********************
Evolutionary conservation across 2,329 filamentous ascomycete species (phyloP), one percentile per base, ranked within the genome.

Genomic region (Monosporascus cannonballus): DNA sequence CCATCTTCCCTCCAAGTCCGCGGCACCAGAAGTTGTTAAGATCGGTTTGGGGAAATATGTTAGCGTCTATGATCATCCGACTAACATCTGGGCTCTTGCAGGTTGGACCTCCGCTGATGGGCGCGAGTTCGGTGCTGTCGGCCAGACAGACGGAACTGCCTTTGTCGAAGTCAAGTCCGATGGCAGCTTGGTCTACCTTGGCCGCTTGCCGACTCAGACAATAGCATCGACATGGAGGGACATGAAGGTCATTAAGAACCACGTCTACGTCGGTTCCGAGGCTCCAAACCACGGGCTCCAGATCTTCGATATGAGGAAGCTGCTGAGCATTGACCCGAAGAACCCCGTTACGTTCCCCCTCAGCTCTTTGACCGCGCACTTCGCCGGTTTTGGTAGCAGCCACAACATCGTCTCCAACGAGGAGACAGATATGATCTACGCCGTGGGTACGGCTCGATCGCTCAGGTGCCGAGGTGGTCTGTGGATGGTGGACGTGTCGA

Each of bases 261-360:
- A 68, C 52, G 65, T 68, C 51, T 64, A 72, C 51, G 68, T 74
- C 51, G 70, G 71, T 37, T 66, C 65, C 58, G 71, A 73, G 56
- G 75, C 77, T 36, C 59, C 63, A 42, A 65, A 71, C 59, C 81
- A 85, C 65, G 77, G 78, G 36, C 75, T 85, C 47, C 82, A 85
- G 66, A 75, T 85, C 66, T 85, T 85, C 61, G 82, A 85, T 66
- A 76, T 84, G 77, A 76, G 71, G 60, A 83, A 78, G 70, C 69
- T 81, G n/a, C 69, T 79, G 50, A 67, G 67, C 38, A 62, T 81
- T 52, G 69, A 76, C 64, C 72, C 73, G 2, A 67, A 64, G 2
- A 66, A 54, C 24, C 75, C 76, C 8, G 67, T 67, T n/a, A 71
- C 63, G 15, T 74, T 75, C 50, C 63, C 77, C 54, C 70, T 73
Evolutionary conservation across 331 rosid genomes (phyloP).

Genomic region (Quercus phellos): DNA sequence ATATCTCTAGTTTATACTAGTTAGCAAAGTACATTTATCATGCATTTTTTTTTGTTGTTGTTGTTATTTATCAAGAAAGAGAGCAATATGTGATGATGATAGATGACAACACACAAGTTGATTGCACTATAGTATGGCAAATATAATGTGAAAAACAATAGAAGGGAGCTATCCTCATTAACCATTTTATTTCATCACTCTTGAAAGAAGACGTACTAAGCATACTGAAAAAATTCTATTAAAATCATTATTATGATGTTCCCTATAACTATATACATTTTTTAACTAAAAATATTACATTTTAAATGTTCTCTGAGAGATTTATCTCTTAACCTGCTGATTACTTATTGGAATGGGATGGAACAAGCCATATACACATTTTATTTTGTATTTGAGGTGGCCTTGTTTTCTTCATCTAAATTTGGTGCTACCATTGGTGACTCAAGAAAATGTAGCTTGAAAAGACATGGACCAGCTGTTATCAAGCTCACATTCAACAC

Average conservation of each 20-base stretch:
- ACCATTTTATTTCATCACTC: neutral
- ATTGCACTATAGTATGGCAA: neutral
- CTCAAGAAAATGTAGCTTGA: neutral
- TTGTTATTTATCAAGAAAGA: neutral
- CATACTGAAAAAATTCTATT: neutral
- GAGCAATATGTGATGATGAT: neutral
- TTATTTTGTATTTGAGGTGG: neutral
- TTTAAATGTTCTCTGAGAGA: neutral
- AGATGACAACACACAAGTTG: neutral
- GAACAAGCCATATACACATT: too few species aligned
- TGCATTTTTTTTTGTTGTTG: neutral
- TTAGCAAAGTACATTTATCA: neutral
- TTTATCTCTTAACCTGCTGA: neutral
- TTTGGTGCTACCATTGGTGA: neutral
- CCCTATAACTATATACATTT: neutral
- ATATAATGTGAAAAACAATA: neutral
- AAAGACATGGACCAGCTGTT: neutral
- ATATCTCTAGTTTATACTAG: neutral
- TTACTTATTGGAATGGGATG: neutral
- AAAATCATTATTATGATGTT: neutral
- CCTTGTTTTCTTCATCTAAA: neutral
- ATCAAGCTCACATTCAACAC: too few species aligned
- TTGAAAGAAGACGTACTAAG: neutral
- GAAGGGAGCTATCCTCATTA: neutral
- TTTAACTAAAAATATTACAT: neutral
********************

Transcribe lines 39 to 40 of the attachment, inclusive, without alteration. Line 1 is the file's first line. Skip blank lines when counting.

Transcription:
- TTGAAAGAAGACGTACTAAG: neutral
- GAAGGGAGCTATCCTCATTA: neutral